Commentary on the Gospel of

Paulson Veliyannoor, CMF - Claretian Publications Philippines - Victoria Sanchez - Teacher in Madrid

True Home and Destiny

The book of Ecclesiastes laments the meaninglessness and irony of human life. Paul asks Colossians to set one’s mind on the things from above. Jesus relativizes earthly riches and invites us to seek to be wealthy in the eyes of God.

In the 1989 movie Dead Poets Society, John Keating, the new English teacher, leads his students towards a group photo of senior alumni (who are all now dead), displayed prominently in the school. Referring to them, Keating observes: “The world was their oyster. They believed they were destined for greatness…. But these boys are now fertilizing daffodils.” Shocking imagery, but so very true! How we obsess about many material achievements in life, as if we would live forever! We live as if death happens to someone else, and not to us! Once a woman in her late 80s came to me to discuss her end-of-life decisions. While speaking, she repeatedly used the phrase, “if I die…” I gently said to her: “Perhaps you might want to say, ‘when I die.’” She stood stunned for a moment and then broke into a smile of recognition.

Pray for a clear awareness about our true home and destiny.

Spend some time in a cemetery, meditating on the fragility of life.


"Life does not depend on possessing many things".

All the "readings" of this Sunday address the same "theme" : "The vanity of this world's goods". The text read in the first reading asks whether it is possible to find happiness in earthly goods such as : power, riches, pleasure... Everything. Vanity of vanities''. Saint Augustine said: "God created us for Himself, and our heart is restless until it rests in Him". "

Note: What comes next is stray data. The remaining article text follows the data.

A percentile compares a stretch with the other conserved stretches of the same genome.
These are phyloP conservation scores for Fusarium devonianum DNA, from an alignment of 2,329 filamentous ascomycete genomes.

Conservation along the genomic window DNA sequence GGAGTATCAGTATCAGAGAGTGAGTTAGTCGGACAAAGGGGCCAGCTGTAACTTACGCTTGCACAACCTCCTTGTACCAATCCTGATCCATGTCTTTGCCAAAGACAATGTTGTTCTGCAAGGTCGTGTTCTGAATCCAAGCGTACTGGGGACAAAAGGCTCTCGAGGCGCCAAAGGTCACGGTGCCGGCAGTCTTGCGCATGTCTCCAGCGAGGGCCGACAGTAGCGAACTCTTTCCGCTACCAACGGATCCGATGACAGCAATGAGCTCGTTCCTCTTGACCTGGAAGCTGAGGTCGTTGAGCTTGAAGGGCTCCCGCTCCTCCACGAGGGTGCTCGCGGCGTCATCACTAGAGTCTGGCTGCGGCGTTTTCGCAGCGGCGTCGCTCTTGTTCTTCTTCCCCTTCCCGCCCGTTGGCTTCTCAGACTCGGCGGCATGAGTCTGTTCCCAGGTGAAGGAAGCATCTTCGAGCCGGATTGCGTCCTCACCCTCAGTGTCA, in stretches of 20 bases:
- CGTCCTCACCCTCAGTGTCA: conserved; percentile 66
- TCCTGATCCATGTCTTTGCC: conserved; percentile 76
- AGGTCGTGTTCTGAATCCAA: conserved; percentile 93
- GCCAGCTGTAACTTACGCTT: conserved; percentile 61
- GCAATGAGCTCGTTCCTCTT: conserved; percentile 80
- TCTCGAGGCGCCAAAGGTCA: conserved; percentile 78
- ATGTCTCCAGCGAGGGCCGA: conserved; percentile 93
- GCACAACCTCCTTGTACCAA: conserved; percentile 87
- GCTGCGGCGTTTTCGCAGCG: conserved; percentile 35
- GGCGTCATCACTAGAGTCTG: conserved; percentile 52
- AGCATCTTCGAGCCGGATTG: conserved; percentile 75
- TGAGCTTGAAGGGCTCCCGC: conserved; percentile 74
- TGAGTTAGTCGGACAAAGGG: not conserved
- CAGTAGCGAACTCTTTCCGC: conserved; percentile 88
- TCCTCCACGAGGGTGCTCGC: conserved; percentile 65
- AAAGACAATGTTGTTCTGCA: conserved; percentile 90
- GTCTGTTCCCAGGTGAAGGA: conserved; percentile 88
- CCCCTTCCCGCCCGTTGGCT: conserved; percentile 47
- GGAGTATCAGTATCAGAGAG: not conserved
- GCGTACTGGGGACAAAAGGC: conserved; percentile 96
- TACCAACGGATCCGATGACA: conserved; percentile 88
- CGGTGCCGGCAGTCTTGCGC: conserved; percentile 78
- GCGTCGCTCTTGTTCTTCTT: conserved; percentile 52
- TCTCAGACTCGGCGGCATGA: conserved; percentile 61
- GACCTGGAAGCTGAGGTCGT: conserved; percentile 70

In the second reading St. Paul told us: "Since you have been raised with Christ, seek the good things that are above, not those of the earth" (Col.3,1). ( Col.3,1) Therefore the most important thing in life is not to have good things, but to do good". "Blessed are the dead who die in the Lord, their deeds are with them". (Rev.14,13). Certainly wealth in itself is neither good nor bad, what can be bad is the use we make of it. "Beware of all kinds of greed". Let us know how to value what is important from what is not important.

Today's readings shed a very particular light on our present situation, that if we have lost our faith in God and in eternal life, we find ourselves in the same condition as the book of Ecclesiastes. Life seems a contradiction in terms. "Everything is an absurdity".

May the Lord grant us to understand,that authentic life consists not so much in having more, but in being better, in being rich before Him, as Jesus told us at the end of the Gospel. 

(Pope Francis): God is faithful in his love, and even stubborn. He always waits for us, even when we close ourselves up in our sadness, constantly ruminating on the evils we have suffered and on the past, a virus that infects and paralyses everything, that closes every door, that prevents us from straightening out our lives, but God is always hopeful: He always believes that we can get up and does not resign himself to seeing us dull and without joy. 

Prayer Let us pray to the Lord, that our greatest wealth may be to have Him in our lives.

(Psalm 89) Lord, you have been our refuge from generation to generation. 



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